Romance No. 2 in F Major, op. 50

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        By the late 1790s Beethoven had been in Vienna about six years, and was enjoying a growing reputation both as a virtuoso pianist and as a composer. While he had written some piano concertos for his own use, he had confined his compositional activities to more modest works. A dozen piano sonatas and chamber music constituted the bulk, including the famous Pathétique sonata. He also was hard at work on his first string quartets, the op. 18 set. The monumental symphonies and concertos lay ahead. But in keeping with his growing interest in writing for larger ensembles, and observing the growing interest in instrumental romances, Beethoven wrote two of them for violin and orchestra. The first one was probably composed around 1798, and—since it was published after its companion in G major from about 1802—is the Romance No. 2 in F major.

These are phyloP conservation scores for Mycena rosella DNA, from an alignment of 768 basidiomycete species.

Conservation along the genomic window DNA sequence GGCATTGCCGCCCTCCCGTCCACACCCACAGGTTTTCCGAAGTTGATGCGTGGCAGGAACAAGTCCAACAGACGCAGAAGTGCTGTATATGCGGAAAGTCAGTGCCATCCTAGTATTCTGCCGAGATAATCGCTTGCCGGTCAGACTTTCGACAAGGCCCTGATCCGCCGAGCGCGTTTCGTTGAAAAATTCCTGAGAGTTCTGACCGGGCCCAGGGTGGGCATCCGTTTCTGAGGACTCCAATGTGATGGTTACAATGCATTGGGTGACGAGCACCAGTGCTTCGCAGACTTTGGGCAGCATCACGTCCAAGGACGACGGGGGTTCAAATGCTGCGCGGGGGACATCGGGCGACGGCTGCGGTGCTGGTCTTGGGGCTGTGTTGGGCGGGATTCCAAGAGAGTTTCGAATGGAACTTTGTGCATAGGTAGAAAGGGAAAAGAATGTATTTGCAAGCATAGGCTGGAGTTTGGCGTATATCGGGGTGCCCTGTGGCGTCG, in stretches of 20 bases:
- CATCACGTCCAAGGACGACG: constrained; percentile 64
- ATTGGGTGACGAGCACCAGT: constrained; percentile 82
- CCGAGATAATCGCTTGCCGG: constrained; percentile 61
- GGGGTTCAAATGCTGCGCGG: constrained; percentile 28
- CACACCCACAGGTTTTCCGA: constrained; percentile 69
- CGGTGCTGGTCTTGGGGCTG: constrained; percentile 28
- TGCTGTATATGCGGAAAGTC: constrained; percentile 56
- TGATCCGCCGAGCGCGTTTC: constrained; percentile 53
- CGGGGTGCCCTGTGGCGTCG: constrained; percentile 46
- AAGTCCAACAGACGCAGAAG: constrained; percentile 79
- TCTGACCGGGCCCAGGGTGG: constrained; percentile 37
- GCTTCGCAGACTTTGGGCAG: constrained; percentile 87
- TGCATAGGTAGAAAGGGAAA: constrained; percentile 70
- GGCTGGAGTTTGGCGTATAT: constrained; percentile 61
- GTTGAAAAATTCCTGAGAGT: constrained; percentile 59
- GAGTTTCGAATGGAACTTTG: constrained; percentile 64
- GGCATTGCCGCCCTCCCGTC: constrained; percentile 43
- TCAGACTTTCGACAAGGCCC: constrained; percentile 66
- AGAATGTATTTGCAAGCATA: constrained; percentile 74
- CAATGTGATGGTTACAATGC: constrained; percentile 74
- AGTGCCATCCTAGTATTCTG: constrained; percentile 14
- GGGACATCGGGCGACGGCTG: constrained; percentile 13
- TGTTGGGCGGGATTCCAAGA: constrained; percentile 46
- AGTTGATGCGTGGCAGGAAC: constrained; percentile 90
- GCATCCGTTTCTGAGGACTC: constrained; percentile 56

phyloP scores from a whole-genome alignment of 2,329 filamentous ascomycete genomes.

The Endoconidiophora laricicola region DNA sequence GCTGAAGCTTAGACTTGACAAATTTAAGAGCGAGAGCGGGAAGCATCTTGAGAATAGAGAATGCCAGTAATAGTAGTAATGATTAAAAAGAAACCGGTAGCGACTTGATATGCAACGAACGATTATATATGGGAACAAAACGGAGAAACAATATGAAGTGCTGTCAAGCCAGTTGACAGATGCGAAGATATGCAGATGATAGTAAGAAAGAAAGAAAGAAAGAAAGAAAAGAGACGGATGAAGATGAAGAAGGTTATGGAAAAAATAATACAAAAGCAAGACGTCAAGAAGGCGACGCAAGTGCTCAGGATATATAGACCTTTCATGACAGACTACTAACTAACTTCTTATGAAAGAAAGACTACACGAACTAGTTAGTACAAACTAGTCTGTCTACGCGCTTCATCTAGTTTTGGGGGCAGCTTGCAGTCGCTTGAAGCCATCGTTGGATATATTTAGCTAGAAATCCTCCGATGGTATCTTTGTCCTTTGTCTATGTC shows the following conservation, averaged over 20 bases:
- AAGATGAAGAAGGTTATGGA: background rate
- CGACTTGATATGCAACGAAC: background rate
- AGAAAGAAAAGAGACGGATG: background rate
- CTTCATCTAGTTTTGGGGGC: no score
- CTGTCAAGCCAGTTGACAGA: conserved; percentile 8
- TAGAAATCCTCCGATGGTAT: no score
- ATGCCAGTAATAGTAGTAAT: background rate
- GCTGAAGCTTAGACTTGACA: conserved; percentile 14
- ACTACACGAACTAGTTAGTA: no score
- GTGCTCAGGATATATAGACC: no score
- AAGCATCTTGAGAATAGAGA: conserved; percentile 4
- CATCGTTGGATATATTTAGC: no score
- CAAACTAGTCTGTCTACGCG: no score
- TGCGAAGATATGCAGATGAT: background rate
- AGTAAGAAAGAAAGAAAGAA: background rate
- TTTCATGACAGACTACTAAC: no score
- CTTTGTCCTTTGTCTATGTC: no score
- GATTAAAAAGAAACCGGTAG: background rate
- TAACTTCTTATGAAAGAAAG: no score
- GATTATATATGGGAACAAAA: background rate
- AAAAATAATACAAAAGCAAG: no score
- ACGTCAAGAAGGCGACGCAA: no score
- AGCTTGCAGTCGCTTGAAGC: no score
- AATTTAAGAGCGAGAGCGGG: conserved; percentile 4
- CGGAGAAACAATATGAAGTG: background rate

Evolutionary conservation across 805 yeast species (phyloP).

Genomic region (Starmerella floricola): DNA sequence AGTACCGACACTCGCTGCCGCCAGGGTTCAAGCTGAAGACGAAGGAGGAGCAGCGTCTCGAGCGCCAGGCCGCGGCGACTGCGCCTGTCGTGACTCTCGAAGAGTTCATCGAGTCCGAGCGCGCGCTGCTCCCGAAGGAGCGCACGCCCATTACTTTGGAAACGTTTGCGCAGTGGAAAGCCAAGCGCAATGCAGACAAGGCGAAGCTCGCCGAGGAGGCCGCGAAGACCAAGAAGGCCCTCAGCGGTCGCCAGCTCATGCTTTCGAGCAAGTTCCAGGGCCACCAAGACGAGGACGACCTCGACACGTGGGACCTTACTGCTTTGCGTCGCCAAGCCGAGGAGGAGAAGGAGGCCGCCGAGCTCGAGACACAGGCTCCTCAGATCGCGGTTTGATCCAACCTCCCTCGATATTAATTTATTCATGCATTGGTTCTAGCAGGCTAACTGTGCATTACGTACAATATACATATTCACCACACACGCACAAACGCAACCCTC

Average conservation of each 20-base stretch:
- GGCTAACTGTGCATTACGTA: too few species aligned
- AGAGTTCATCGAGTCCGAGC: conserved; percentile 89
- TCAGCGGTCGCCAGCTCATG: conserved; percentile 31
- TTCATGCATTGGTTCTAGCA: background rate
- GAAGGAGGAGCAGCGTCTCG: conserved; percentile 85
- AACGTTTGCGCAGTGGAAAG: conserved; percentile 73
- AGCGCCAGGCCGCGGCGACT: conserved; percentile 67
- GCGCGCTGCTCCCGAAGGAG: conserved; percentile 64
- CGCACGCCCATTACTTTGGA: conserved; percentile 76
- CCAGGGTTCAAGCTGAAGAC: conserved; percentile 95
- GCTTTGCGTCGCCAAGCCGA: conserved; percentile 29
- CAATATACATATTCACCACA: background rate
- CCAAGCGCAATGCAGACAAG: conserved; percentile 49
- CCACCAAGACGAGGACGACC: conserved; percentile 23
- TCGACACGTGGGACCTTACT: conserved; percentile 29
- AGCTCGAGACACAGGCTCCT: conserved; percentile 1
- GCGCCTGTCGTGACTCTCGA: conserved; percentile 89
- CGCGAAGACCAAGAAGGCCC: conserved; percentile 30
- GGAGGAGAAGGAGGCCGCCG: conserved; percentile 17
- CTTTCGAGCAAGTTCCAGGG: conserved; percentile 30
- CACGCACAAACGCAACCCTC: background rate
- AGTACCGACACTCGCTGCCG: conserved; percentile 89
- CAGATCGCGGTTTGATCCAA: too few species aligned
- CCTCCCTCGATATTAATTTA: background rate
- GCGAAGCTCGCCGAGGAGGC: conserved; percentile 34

The work is in a single movement and follows one of the two typical schemes for romances—a rondo, that is--a main section interspersed with two contrasting ones, ending with the original material. The soloist begins immediately with the winsome melody, soon taken up by the orchestra. Some strong dotted rhythms in the accompaniment mark the end of the first section, and it’s on to the contrasting material— a bit more active with a hint of the minor mode. The familiar opening solo soon returns, again ending with the dotted rhythms. The second diversion modulates to some fresh and interesting keys, taking its time to finally wend its way back to the main theme. Again, the dotted rhythms signal the end and the advent of a modest coda. All in all, it's a most delightful example of a Beethoven relatively young in years, but already sophisticated in musical style.

--Wm. E. Runyan 

© 2015 William E. Runyan